According to Brazil’s Ministry of Agriculture, the country’s agricultural exports have grown by 1.8% compared to last year for the period of January to August, composing 39% of all Brazilian exports in 2012. In August, 2012 alone, agricultural exports sold fro $8.8 billion while imports cost $1.5 billion, continuing a structural trend of large, favorable trade balances for this sector.
Leading the way were the soy products at $21.4 billion, followed by meat products ($10.6 billion), sugar and ethanol based products ($7.8 billion), forestry products ($6 billion), and coffee ($4.1 billion), together these products compose nearly 80% of total agricultural exports in 2012. The fastest growing exports were fiber/textile products at 62.5%, followed by live animals-except fish (53.4%), soy products (20.3%), drinks (17%), and tobacco products (16.1%). These relative export growth trends continue to reveal that the Brazil’s soy production chain continues to grow as a result of mounting worldwide demand. China remains the largest consumer of Brazilian agricultural exports, representing 46.1% of Brazil’s export market. Egypt, Venezuela, Thailand, and South Korea also represent growing markets for Brazilian agricultural exports.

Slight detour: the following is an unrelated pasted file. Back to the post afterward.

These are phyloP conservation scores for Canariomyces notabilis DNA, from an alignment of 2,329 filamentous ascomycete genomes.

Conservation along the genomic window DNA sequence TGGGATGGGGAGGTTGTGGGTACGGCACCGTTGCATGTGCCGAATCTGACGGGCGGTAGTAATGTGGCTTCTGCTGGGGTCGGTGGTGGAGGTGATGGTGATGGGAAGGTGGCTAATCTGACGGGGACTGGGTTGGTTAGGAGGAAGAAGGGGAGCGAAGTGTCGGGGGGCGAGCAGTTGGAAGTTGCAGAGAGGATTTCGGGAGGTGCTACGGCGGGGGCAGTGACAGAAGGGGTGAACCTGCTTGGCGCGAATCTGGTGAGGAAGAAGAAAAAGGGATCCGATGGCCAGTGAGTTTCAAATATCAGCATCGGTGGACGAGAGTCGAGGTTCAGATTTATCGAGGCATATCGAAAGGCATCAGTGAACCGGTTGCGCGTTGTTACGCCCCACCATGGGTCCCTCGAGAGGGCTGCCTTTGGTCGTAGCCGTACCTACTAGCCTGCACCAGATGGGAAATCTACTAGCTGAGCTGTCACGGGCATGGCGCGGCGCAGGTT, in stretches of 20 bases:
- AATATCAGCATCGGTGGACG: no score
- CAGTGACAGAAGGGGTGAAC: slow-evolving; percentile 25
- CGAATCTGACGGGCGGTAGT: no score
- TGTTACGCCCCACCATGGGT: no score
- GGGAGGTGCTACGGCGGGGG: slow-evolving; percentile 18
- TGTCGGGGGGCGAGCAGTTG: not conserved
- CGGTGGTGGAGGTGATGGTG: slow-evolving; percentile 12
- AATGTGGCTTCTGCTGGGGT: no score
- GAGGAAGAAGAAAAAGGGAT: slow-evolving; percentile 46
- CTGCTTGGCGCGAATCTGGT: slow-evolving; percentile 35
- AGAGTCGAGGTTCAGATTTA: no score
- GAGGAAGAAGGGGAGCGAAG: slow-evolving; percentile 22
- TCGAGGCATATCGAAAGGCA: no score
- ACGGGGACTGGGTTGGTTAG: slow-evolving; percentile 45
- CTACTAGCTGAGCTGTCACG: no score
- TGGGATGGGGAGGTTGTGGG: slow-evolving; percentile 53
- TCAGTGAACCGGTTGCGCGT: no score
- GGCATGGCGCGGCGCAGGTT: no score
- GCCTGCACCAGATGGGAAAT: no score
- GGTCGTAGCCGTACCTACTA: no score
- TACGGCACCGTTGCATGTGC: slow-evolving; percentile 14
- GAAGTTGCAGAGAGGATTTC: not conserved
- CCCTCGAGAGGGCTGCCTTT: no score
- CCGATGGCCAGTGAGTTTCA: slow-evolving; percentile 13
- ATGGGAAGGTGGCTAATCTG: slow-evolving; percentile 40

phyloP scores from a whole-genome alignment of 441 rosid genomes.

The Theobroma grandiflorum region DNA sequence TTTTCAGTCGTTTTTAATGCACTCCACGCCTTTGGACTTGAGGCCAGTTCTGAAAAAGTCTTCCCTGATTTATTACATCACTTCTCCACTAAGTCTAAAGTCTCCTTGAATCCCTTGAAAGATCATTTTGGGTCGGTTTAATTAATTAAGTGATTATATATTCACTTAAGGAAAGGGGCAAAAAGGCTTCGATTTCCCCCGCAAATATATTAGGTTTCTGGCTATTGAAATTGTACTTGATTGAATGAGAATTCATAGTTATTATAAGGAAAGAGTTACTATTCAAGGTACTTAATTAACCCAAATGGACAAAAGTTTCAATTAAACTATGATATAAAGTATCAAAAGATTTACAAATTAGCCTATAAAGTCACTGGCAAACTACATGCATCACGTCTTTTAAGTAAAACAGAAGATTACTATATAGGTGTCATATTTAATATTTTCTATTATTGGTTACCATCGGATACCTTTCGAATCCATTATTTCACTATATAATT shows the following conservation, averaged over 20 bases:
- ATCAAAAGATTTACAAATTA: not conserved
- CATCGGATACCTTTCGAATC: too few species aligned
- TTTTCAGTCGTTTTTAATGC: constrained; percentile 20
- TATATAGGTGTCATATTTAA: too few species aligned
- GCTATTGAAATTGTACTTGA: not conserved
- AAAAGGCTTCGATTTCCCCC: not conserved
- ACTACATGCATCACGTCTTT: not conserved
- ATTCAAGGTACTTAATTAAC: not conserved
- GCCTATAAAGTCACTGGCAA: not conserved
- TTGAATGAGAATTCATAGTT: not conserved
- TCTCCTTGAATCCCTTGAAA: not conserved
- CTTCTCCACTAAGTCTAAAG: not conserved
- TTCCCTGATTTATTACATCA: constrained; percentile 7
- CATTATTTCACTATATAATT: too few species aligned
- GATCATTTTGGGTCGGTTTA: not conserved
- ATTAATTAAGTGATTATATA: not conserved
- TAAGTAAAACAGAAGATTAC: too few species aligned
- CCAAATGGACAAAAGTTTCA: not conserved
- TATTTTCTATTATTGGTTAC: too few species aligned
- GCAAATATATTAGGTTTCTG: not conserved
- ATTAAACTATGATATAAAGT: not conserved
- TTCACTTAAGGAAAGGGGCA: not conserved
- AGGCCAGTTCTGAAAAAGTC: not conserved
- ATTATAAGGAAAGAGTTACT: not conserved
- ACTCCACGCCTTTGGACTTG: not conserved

Overall, agricultural exports have contributed to Brazil’s favorable trade balance of $79.1 billion so far for 2012.
These numbers suggest that Brazil will continue to grow through expansion of the agricultural sector, driven by global demand. However, this growth is constrained by the bottlenecks and infrastructure deficit that places a measurable drag on return on investment
For more information contact Carlos Mota, the Communications Specialist for Brazil’s Ministry of Agriculture at: email@example.com